Kickstarter supported humor magazine Paperweight launches, a bit unprepared, into the Newsstand
Update: The app talked about in this piece has been withdrawn from the App Store, mostly with an updated version to be released soon. I’ll follow-up with a post on the updated app that can look at the actual digital issue inside once an update clears the Apple review team.
It’s potentially a great story: two guys want to launch a humor magazine, one’s an editor, the other a web designer; they do a Kickstarter project hoping to raise $15,000 and manage to exceed their goal very quickly; and today the new digital magazine launched in Apple’s Newsstand. But now reality sets in as the new publishers need to deal with the issues faced by all digital publishers, issue delivery, bugs, and overall management of a new magazine venture.
Paperweight is the creation of writer/editor Chris Duffy and designer/ developer Brain Perry. Their Kickstarter project, begun on October 23 of last year, ultimately funded the creation of this iOS digital-only magazine and the publishing team chose to build their tablet-only magazine using the Mag+ platform. Things went swimmingly at first, with Wired’s Angela Watercutter seeing the Kickstarter project only two days in and writing a story about Paperweight for Wired’s website.
(The team’s goal was to raise $15,000, but managed to attract 220 backers to reach $16,556 in funding.)
The launch, however, has experienced a few hiccups as the app entered the App Store without there being an actual issue to download, a problem familiar to digital publishers who find one morning that their app has unexpectedly been approved and launched by Apple.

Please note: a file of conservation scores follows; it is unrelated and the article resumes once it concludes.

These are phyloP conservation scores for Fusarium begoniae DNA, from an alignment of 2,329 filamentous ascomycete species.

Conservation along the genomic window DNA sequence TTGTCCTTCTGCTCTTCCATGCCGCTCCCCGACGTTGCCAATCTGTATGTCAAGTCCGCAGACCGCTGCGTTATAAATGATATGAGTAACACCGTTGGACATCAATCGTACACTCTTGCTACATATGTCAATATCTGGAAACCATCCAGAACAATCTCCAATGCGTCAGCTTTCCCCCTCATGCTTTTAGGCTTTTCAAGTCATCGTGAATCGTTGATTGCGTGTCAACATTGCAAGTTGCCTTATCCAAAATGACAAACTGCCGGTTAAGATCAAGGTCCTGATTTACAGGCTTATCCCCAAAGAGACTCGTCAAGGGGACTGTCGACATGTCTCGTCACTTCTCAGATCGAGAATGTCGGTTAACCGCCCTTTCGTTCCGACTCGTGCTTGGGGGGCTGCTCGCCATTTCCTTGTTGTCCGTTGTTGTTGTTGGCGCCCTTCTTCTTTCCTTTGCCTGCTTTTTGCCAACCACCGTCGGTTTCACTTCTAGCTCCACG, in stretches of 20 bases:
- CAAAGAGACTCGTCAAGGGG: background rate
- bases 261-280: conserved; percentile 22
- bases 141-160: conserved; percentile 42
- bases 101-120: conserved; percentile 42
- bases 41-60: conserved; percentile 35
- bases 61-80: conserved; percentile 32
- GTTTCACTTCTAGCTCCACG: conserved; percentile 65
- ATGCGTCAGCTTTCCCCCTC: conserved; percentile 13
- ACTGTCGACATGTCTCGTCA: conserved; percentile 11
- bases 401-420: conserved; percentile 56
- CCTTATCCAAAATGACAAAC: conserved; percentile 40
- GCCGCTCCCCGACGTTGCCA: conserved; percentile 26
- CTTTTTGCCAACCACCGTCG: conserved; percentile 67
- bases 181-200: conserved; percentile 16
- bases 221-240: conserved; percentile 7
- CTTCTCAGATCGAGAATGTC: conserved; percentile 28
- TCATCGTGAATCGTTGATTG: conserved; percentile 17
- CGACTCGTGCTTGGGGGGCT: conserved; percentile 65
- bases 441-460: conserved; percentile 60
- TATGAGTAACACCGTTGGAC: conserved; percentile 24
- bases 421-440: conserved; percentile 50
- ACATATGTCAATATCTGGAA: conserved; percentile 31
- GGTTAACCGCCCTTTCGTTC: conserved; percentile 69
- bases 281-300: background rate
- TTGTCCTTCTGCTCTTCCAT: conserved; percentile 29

Paperweight: A Moderately Cultured Humor Magazine, as it appears on the “cover” was born out of the meeting of its two founders at ImprovBoston in Cambridge, Mass.
“I’m coming at it from as someone who has been writing and performing comedy, and Brian is coming at it from a designer and web background,” Duffy told me this morning. “We both perform comedy and love comedy and read a lot of it. We basically felt there wasn’t a magazine like this we wanted to read, and when we started to think about what it would take to put it together we kind of realized that between the two of us we had the perfect match of skills to bring it to fruition.”
The digital magazine, in the form of a universal iOS app, will appear bi-monthly priced at $1.99. The goal is to be reader supported by driving subscriptions, with the revenue supporting not only the Mag+ fees but also paying contributors.
“We would much rather pay contributors than pay ourselves. This is something we like doing a lot, but we also felt that the fact that people aren’t getting paid for their work right now, even a nominal fee, was one of the biggest motivations for doing this.”
The publishers used the Mag+ platform to create its digital issues and app, resulting in a universal app (iPhone and iPad). The magazine’s Kickstarter page states that if funding goes well (and it did) the publisher may eventually support Android devices, as well.
The team also said that the reason to create an tablet magazine was the interactivity that only a tablet magazine can bring to a magazine. “We are designing lots of interactive features for Paperweight some of which won’t translate outside of the app. That’s part of what we’re so excited about. These pieces couldn’t exist anywhere else,” the Kickstarter project page said.
Hopefully, the team will get the bugs worked out soon enough before the joke proves to be on their readers. But the launch of Paperweight is yet another example of new citizen publishers entering the magazine field, often under the radar of traditional publishers, and most definitely invisible to the trade magazine publishers who keep telling us that there are fewer and fewer new magazine launches.
Since I could not access the premiere issue here is the video created by the Paperweight team for their Kickstarter project: